Failure to Follow Up Leads in the Sue Neill-Fraser Case

Posted by Barbara Etter APM on 18 February 2013 | 3 Comments

The DPP, Tim Ellis SC, in his closing address at the trial of Sue Neill-Fraser in 2010 stated (at Court Transcript (CT) p.1400):

I mean these police have come in here and given evidence of what I – well what you might consider to be a very very thorough investigation …

A hallmark of an effective, efficient and impartial investigation is the prompt following up of legitimate leads. A failure to do so could well lead to allegations of "tunnel vision" in a case.

In addition to the previous deficiencies, in my opinion, highlighted in the Sue Neill-Fraser case in relation to doorknocking, call-taking, the inadequate use of intelligence and record keeping, there would appear to have been a number of potential leads or avenues of investigation that were not properly pursued by police. It is hard to know, given the lack of access to the full police investigation file, whether there are other leads from the Australia Day 2009 incident which should have been followed up.

On the material available, some examples of Tasmania Police not following up what appear to be legitimate and valuable leads in the investigation, based on the material available to Defence, include:

  • the failure to try to properly identify the “weatherbeaten” man (described in significant detail) in an early eyewitness account (i.e. 27 January 2009). The  male person was seen in a dinghy with an outboard similar to that of the Four Winds yacht, in the vicinity of the moored Four Winds, around 7.45 pm to 8.30 pm on Australia Day. Whilst an attempt was made, a person wrongly identified by the eyewitness on 28 January 2009 as possibly being the person involved clearly stated that his dinghy did not have an outboard and he was nowhere near Battery Point on Australia Day. Police were later to claim in their timeline that the well described "weatherbeaten" man was in fact Sue Neill-Fraser;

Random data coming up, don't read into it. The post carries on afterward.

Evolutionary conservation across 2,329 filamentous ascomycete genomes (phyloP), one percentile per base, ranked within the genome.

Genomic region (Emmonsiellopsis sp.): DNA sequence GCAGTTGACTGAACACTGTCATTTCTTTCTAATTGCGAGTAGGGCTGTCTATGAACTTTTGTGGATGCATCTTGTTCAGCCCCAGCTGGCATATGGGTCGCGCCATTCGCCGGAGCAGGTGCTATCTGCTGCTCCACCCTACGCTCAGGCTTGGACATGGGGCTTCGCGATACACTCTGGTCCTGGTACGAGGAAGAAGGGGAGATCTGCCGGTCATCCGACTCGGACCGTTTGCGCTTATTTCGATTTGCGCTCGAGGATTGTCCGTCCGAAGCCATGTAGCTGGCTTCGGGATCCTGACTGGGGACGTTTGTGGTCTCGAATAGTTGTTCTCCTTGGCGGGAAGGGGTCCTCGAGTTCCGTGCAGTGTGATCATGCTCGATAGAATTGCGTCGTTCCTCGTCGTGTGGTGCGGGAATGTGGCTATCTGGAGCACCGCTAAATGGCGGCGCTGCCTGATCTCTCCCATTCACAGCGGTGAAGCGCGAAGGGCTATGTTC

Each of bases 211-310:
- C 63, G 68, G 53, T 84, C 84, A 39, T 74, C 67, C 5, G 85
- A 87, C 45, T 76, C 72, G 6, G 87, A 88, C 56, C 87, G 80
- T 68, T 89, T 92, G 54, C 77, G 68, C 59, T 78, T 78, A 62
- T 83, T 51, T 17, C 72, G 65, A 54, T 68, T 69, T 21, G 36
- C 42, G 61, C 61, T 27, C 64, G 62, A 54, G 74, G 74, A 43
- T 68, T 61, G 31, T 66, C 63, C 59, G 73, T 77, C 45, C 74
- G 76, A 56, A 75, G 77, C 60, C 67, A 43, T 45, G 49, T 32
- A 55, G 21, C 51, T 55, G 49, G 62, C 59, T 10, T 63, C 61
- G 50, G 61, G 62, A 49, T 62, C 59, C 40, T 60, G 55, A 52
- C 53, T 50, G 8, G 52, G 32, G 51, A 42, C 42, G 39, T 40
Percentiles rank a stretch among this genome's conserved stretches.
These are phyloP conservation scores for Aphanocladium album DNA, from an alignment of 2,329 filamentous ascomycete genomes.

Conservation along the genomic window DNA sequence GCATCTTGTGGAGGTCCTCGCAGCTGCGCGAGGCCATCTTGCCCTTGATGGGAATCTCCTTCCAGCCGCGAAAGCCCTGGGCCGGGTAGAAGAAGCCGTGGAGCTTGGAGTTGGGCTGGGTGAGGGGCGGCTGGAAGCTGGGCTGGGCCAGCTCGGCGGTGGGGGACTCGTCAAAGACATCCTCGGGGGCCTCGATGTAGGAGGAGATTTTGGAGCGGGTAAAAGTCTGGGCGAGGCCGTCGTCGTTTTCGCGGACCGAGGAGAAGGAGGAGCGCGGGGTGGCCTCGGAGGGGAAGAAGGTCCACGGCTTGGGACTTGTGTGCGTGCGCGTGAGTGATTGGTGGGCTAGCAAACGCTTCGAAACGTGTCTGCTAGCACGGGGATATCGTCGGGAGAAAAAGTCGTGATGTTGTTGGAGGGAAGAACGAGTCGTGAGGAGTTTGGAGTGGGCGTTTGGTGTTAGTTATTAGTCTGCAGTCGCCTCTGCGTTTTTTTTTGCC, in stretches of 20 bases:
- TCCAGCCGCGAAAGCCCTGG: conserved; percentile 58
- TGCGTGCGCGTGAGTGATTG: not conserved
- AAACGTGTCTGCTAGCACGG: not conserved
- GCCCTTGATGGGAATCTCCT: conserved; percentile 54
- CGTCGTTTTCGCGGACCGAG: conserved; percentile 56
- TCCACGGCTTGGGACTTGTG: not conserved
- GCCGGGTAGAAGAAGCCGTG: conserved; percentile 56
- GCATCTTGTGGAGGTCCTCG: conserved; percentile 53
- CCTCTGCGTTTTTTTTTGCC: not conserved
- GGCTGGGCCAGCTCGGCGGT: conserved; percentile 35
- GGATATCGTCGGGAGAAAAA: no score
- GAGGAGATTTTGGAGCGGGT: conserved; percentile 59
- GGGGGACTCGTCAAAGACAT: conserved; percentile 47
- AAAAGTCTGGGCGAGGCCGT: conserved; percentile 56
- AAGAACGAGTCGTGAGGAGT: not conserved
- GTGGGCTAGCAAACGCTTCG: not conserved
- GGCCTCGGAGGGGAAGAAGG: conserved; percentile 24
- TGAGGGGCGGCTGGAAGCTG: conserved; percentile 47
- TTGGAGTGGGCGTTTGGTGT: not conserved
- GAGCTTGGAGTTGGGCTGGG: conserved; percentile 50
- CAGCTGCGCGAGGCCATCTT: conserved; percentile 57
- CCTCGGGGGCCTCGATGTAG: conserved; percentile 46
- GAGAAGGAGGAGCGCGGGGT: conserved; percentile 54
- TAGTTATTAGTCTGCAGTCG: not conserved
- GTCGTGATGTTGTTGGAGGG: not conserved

• the failure to attempt to locate the girl with "dark hair" seen by Sue Neill-Fraser when she tied up the Four Winds dinghy near the RYCT on the afternoon of Australia Day (CT p.816), particularly given that the dinghy was taken from this location later that day;
  • information from an informant about a White Magna seen in the vicinity of the Marieville Esplanade foreshore on the evening of Australia Day, when police had specifically noted a vehicle of this description when talking to one of the homeless people (as noted on p.29 of the Police Investigation Log (PIL)). Police failed to take a statement from this person or the other homeless person (about whom intelligence had also been received), until 2012 after prompting from Sue's legal team;
  • the failure to include important details which had been relayed to police (e.g. the colour of the dinghy “yellow/white” or "whitish cream to yellow" seen by Lorraine at 5 pm on Australia Day. At CT p.914 the relevant police officer states that he “neglected” to include it in Lorraine’s statement and admits that it was a “very major omission” in the circumstances (CT p.919)). This, of course, also meant that police did not follow up on dinghies of this colour in the vicinity at the time;
  • the grey dinghy seen by Paul Conde tied to the Four Winds at 3.55 pm on Australia Day and the lack of inquiries to determine whether anybody could identify such a dinghy (see CT p.935) - Conde actually had to be interviewed again by police mid-trial and was able to provide a much fuller description of a dinghy seemingly very different to that of the Four Winds dinghy. It is interesting that he described the dinghy in his second statement as "charcoal grey";
  • the acknowledged lack of follow up to confirm whether the portion of a Ford vehicle captured in the CCTV at 12.25 am on 27 January 2009 was indeed similar to Bob Chappell and Sue Neill-Fraser’s Ford car (CT p.1015). Sue’s position at trial was that this was not her vehicle (CT p.36);